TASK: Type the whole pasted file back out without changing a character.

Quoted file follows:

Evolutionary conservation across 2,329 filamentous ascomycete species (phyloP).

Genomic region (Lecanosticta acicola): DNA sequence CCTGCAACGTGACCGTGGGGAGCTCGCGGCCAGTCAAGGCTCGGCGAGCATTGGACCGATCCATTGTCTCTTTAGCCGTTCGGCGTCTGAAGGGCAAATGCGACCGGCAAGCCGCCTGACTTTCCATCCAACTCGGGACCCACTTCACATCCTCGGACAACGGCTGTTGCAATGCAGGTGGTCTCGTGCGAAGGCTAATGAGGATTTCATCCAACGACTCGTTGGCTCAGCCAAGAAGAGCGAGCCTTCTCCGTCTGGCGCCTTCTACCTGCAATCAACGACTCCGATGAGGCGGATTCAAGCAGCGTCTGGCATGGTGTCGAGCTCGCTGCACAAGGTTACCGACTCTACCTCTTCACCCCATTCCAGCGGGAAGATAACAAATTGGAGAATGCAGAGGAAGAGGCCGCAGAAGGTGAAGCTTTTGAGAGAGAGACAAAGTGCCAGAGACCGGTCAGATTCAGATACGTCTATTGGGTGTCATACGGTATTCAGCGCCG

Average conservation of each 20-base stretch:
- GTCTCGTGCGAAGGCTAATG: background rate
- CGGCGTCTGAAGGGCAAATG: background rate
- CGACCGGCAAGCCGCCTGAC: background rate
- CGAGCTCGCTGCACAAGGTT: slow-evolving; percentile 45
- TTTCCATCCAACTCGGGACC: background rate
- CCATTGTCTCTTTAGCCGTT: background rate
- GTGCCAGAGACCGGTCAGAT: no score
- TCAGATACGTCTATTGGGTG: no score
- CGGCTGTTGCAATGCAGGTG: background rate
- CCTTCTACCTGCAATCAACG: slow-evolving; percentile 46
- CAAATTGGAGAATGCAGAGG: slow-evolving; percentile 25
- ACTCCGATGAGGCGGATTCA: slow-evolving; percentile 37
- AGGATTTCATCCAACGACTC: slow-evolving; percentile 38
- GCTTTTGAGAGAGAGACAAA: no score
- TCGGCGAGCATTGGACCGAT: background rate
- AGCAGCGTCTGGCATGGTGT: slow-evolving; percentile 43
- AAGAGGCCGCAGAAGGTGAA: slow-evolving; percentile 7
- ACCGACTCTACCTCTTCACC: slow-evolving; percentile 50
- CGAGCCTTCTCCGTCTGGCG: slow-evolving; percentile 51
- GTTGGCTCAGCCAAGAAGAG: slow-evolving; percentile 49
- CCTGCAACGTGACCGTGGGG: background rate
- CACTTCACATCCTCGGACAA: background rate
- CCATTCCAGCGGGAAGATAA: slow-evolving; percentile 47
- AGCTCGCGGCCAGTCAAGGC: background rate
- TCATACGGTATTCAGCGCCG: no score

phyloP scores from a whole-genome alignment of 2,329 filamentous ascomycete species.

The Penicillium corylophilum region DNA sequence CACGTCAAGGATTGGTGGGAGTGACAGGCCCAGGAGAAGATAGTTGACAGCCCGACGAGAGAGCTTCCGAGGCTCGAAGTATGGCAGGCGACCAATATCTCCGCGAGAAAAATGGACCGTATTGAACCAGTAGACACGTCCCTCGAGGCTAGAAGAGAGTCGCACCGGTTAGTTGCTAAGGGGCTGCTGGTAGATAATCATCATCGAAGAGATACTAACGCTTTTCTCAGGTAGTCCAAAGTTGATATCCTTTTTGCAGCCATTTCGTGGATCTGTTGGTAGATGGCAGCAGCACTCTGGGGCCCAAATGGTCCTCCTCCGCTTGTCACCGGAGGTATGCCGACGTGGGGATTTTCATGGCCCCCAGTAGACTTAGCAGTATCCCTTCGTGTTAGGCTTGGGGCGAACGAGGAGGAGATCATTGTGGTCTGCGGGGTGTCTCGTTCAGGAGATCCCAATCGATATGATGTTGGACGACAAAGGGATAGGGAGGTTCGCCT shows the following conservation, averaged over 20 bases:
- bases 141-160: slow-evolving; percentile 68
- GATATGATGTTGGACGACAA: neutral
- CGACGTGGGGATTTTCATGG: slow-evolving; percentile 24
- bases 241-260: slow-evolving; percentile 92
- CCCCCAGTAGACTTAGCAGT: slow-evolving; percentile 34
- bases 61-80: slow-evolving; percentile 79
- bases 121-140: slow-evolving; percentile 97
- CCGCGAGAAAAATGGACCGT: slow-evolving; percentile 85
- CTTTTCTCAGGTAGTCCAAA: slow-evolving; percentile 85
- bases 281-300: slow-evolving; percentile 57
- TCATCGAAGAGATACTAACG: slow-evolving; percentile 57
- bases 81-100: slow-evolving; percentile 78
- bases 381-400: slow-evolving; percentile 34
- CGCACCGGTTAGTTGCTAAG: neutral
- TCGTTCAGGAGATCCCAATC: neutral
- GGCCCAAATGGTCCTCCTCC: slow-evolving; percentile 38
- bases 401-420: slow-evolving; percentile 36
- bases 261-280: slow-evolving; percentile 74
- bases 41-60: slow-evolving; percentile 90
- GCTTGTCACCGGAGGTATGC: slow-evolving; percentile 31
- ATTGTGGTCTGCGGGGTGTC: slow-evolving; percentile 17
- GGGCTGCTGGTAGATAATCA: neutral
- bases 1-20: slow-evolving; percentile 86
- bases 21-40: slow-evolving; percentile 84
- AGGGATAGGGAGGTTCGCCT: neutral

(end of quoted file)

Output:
Evolutionary conservation across 2,329 filamentous ascomycete species (phyloP).

Genomic region (Lecanosticta acicola): DNA sequence CCTGCAACGTGACCGTGGGGAGCTCGCGGCCAGTCAAGGCTCGGCGAGCATTGGACCGATCCATTGTCTCTTTAGCCGTTCGGCGTCTGAAGGGCAAATGCGACCGGCAAGCCGCCTGACTTTCCATCCAACTCGGGACCCACTTCACATCCTCGGACAACGGCTGTTGCAATGCAGGTGGTCTCGTGCGAAGGCTAATGAGGATTTCATCCAACGACTCGTTGGCTCAGCCAAGAAGAGCGAGCCTTCTCCGTCTGGCGCCTTCTACCTGCAATCAACGACTCCGATGAGGCGGATTCAAGCAGCGTCTGGCATGGTGTCGAGCTCGCTGCACAAGGTTACCGACTCTACCTCTTCACCCCATTCCAGCGGGAAGATAACAAATTGGAGAATGCAGAGGAAGAGGCCGCAGAAGGTGAAGCTTTTGAGAGAGAGACAAAGTGCCAGAGACCGGTCAGATTCAGATACGTCTATTGGGTGTCATACGGTATTCAGCGCCG

Average conservation of each 20-base stretch:
- GTCTCGTGCGAAGGCTAATG: background rate
- CGGCGTCTGAAGGGCAAATG: background rate
- CGACCGGCAAGCCGCCTGAC: background rate
- CGAGCTCGCTGCACAAGGTT: slow-evolving; percentile 45
- TTTCCATCCAACTCGGGACC: background rate
- CCATTGTCTCTTTAGCCGTT: background rate
- GTGCCAGAGACCGGTCAGAT: no score
- TCAGATACGTCTATTGGGTG: no score
- CGGCTGTTGCAATGCAGGTG: background rate
- CCTTCTACCTGCAATCAACG: slow-evolving; percentile 46
- CAAATTGGAGAATGCAGAGG: slow-evolving; percentile 25
- ACTCCGATGAGGCGGATTCA: slow-evolving; percentile 37
- AGGATTTCATCCAACGACTC: slow-evolving; percentile 38
- GCTTTTGAGAGAGAGACAAA: no score
- TCGGCGAGCATTGGACCGAT: background rate
- AGCAGCGTCTGGCATGGTGT: slow-evolving; percentile 43
- AAGAGGCCGCAGAAGGTGAA: slow-evolving; percentile 7
- ACCGACTCTACCTCTTCACC: slow-evolving; percentile 50
- CGAGCCTTCTCCGTCTGGCG: slow-evolving; percentile 51
- GTTGGCTCAGCCAAGAAGAG: slow-evolving; percentile 49
- CCTGCAACGTGACCGTGGGG: background rate
- CACTTCACATCCTCGGACAA: background rate
- CCATTCCAGCGGGAAGATAA: slow-evolving; percentile 47
- AGCTCGCGGCCAGTCAAGGC: background rate
- TCATACGGTATTCAGCGCCG: no score

phyloP scores from a whole-genome alignment of 2,329 filamentous ascomycete species.

The Penicillium corylophilum region DNA sequence CACGTCAAGGATTGGTGGGAGTGACAGGCCCAGGAGAAGATAGTTGACAGCCCGACGAGAGAGCTTCCGAGGCTCGAAGTATGGCAGGCGACCAATATCTCCGCGAGAAAAATGGACCGTATTGAACCAGTAGACACGTCCCTCGAGGCTAGAAGAGAGTCGCACCGGTTAGTTGCTAAGGGGCTGCTGGTAGATAATCATCATCGAAGAGATACTAACGCTTTTCTCAGGTAGTCCAAAGTTGATATCCTTTTTGCAGCCATTTCGTGGATCTGTTGGTAGATGGCAGCAGCACTCTGGGGCCCAAATGGTCCTCCTCCGCTTGTCACCGGAGGTATGCCGACGTGGGGATTTTCATGGCCCCCAGTAGACTTAGCAGTATCCCTTCGTGTTAGGCTTGGGGCGAACGAGGAGGAGATCATTGTGGTCTGCGGGGTGTCTCGTTCAGGAGATCCCAATCGATATGATGTTGGACGACAAAGGGATAGGGAGGTTCGCCT shows the following conservation, averaged over 20 bases:
- bases 141-160: slow-evolving; percentile 68
- GATATGATGTTGGACGACAA: neutral
- CGACGTGGGGATTTTCATGG: slow-evolving; percentile 24
- bases 241-260: slow-evolving; percentile 92
- CCCCCAGTAGACTTAGCAGT: slow-evolving; percentile 34
- bases 61-80: slow-evolving; percentile 79
- bases 121-140: slow-evolving; percentile 97
- CCGCGAGAAAAATGGACCGT: slow-evolving; percentile 85
- CTTTTCTCAGGTAGTCCAAA: slow-evolving; percentile 85
- bases 281-300: slow-evolving; percentile 57
- TCATCGAAGAGATACTAACG: slow-evolving; percentile 57
- bases 81-100: slow-evolving; percentile 78
- bases 381-400: slow-evolving; percentile 34
- CGCACCGGTTAGTTGCTAAG: neutral
- TCGTTCAGGAGATCCCAATC: neutral
- GGCCCAAATGGTCCTCCTCC: slow-evolving; percentile 38
- bases 401-420: slow-evolving; percentile 36
- bases 261-280: slow-evolving; percentile 74
- bases 41-60: slow-evolving; percentile 90
- GCTTGTCACCGGAGGTATGC: slow-evolving; percentile 31
- ATTGTGGTCTGCGGGGTGTC: slow-evolving; percentile 17
- GGGCTGCTGGTAGATAATCA: neutral
- bases 1-20: slow-evolving; percentile 86
- bases 21-40: slow-evolving; percentile 84
- AGGGATAGGGAGGTTCGCCT: neutral